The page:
antenna is a new interactive platform that connects international design graduates with professionals and experts.
We found talent from Mexico, Austria, Iceland, The Netherlands and other corners of the world.
The Design Indaba team curated a list of 21 young designers from around the world who are doing inspiring, exciting and forward-looking work in photography, bio fashion, speculative design, architecture and food design.
On 20 October, in Eindhoven, a day before Dutch Design Week, the candidates will present their work at the inaugural antenna Conference.
Renata Souza Luque is a product design graduate from the Parsons School of Design. Her project Thomy was inspired by her nephew Thomas, who was diagnosed with diabetes. Renata designed a colourful syringe and a carry pack that also includes washable tattoos in order to make it easier for children with diabetes to inject themselves.
Thomy is a United States national finalist in the James Dyson Award 2017 and is still in the running for the international prize.
Maternal Home Care
Caroline Smeenk is a user experience researcher who recently graduated from the Carleton University School of Industrial Design.
Her bachelor thesis project, a system to aid in the home monitoring of the symptoms of preeclampsia, highlights the balance of research, experience, and design that drive her process.
She will be presenting her project, Maternal Home Care, which looks at making home care for low-income pregnant women less intrusive.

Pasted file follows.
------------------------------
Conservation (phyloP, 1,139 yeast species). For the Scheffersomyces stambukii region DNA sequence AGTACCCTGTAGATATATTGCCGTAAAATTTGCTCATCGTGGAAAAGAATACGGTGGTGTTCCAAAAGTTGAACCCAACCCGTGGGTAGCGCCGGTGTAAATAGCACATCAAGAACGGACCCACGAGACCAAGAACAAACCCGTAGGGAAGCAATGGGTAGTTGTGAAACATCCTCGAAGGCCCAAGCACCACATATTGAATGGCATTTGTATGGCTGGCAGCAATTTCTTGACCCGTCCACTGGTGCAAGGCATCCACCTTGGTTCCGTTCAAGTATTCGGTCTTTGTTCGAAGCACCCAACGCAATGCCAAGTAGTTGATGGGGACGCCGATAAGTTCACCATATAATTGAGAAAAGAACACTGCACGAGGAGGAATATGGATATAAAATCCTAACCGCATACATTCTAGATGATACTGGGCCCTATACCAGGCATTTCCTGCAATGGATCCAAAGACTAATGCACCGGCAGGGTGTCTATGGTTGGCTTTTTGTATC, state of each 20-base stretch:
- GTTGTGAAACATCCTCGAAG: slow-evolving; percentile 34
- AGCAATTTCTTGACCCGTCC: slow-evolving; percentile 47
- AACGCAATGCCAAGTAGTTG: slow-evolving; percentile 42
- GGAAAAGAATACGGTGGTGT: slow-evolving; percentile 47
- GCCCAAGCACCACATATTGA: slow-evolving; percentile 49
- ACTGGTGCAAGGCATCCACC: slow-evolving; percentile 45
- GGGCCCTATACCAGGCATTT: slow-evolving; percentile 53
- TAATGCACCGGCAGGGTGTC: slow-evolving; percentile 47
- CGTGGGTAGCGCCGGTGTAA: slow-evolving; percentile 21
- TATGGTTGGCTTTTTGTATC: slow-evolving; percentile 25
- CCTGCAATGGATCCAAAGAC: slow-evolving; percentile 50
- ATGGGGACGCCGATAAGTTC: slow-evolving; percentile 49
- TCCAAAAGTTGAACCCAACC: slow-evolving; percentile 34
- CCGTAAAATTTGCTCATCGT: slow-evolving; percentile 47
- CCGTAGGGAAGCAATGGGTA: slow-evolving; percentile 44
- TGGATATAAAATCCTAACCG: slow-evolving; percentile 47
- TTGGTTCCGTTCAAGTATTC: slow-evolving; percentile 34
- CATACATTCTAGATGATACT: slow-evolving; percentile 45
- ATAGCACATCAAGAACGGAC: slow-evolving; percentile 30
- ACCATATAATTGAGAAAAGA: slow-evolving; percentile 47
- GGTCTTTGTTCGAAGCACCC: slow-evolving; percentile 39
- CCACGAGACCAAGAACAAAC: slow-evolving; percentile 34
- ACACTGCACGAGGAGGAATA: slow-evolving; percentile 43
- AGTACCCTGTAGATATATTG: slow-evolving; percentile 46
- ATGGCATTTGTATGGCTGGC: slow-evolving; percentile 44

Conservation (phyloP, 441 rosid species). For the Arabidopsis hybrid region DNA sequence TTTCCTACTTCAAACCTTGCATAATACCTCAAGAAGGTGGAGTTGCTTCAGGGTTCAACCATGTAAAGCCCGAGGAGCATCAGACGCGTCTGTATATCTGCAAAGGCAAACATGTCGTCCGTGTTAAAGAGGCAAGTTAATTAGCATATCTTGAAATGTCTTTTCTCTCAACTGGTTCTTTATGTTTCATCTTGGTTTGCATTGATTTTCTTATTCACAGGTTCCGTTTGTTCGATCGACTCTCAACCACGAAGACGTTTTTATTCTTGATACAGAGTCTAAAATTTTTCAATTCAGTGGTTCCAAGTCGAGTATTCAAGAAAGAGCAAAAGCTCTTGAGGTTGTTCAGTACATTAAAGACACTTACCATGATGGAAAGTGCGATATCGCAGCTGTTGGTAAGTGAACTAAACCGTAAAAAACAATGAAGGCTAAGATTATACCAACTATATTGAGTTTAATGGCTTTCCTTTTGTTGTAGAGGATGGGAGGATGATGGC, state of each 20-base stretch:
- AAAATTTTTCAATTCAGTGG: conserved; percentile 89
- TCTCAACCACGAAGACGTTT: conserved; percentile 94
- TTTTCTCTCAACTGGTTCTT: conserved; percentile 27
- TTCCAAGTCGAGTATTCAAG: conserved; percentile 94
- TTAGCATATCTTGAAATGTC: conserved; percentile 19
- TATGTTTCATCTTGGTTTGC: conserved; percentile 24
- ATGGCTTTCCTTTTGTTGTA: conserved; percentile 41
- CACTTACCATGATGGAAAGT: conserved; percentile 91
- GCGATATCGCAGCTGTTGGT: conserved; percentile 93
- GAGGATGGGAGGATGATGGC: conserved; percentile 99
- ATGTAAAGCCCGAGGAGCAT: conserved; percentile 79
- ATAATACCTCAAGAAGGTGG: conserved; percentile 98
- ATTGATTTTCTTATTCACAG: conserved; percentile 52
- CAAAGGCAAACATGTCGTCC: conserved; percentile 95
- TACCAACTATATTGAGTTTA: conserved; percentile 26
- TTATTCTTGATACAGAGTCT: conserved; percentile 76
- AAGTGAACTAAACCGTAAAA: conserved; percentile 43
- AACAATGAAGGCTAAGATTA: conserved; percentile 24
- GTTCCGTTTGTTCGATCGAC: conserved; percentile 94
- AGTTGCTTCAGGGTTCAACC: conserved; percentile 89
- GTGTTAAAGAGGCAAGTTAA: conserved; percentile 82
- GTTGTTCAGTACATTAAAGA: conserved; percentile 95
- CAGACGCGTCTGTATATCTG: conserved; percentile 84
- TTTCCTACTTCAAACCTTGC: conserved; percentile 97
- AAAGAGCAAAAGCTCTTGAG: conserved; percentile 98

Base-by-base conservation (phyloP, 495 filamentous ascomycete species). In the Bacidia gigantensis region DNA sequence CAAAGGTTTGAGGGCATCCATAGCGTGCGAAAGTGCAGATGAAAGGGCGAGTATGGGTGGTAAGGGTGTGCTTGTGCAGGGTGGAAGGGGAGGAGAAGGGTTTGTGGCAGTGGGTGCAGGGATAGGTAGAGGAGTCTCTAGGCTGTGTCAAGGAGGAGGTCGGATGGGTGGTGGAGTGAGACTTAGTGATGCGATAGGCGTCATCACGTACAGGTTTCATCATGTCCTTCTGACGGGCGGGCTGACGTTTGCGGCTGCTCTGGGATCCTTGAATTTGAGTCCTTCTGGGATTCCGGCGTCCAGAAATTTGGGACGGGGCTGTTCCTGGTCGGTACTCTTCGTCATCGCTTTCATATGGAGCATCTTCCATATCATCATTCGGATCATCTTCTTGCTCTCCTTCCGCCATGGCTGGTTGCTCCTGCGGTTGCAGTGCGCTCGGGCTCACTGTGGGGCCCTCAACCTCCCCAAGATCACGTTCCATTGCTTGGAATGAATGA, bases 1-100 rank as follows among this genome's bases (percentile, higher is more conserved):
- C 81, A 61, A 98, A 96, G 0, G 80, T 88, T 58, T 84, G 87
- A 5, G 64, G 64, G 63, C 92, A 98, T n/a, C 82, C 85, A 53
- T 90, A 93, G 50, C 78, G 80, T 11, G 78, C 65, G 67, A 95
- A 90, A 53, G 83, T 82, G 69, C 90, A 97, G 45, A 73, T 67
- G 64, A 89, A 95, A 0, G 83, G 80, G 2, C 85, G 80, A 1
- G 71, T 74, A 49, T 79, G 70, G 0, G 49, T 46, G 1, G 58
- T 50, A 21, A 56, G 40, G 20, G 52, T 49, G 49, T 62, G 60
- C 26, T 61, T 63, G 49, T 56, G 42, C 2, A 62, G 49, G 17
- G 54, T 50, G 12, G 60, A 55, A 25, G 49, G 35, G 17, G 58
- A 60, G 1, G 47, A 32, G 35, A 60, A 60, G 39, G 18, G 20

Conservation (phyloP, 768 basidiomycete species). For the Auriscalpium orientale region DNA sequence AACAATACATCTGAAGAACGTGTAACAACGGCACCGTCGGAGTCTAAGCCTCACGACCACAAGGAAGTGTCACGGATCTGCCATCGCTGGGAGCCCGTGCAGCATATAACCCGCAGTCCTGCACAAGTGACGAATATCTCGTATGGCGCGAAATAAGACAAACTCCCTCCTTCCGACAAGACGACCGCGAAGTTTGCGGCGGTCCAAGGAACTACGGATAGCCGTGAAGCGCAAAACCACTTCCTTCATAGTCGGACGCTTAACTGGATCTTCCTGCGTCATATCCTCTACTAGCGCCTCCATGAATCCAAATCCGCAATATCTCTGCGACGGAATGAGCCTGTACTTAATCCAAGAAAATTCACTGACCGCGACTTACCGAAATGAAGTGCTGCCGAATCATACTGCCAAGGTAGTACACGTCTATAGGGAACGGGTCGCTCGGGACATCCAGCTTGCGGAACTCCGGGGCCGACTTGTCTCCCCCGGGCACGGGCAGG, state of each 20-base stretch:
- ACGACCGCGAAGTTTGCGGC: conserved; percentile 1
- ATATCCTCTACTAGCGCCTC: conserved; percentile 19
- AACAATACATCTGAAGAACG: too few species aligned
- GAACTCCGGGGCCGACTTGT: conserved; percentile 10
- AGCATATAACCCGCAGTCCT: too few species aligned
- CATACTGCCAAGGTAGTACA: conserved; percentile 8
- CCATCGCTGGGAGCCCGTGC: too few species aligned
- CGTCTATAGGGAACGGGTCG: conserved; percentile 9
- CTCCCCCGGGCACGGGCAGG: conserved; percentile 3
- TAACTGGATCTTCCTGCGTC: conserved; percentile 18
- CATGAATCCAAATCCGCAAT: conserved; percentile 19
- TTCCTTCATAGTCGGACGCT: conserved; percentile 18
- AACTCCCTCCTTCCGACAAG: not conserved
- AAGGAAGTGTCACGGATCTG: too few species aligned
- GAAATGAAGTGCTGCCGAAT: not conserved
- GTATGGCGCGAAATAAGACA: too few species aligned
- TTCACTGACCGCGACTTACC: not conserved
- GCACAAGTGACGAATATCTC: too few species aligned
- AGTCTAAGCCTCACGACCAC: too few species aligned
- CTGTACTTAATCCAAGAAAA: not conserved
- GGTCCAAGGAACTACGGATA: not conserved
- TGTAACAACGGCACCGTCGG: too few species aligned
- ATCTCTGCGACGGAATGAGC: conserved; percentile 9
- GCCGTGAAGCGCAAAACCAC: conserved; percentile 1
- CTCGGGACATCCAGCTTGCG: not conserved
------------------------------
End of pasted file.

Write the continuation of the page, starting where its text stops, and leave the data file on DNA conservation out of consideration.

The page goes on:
Cooperative social housing in Havana
Iwo Borkowicz is a young architect who obtained his masters in architecture at KU Leuven in Belgium.
He is passionate about local identities, pattern recognition, sensitive materiality and resilient architecture that is grounded in and debating with the place it’s made for.
He will be presenting his project called A Symbiotic Relation of Cooperative Social Housing and Dispersed Tourism in Havana.
The project looks at how to upgrade buildings while also allowing the same space to bring in money for low-income residents through tourism.
Kazuya Kawasaki is a trans-disciplinary fashion designer working in fields such as biotech fashion, wearable tech and computational fashion.
He will be talking about his latest project which looks at using pigment from living organisms to help make better garments, this way bridging the gap between fashion and emerging technologies like biotechnology and wearable technology.
Kelsey Wakefield is an interactive landscape architect and urban designer who graduated from Rhode Island School of Design.
Raised in a petroleum-centric town in Alaska, Wakefield is no stranger to being caught between resistance to energy market changes and the call for sustainable action.
Her project investigates the sources of the energy we use in our cities and homes and aims to engage the public with generation methods through interactive public spaces.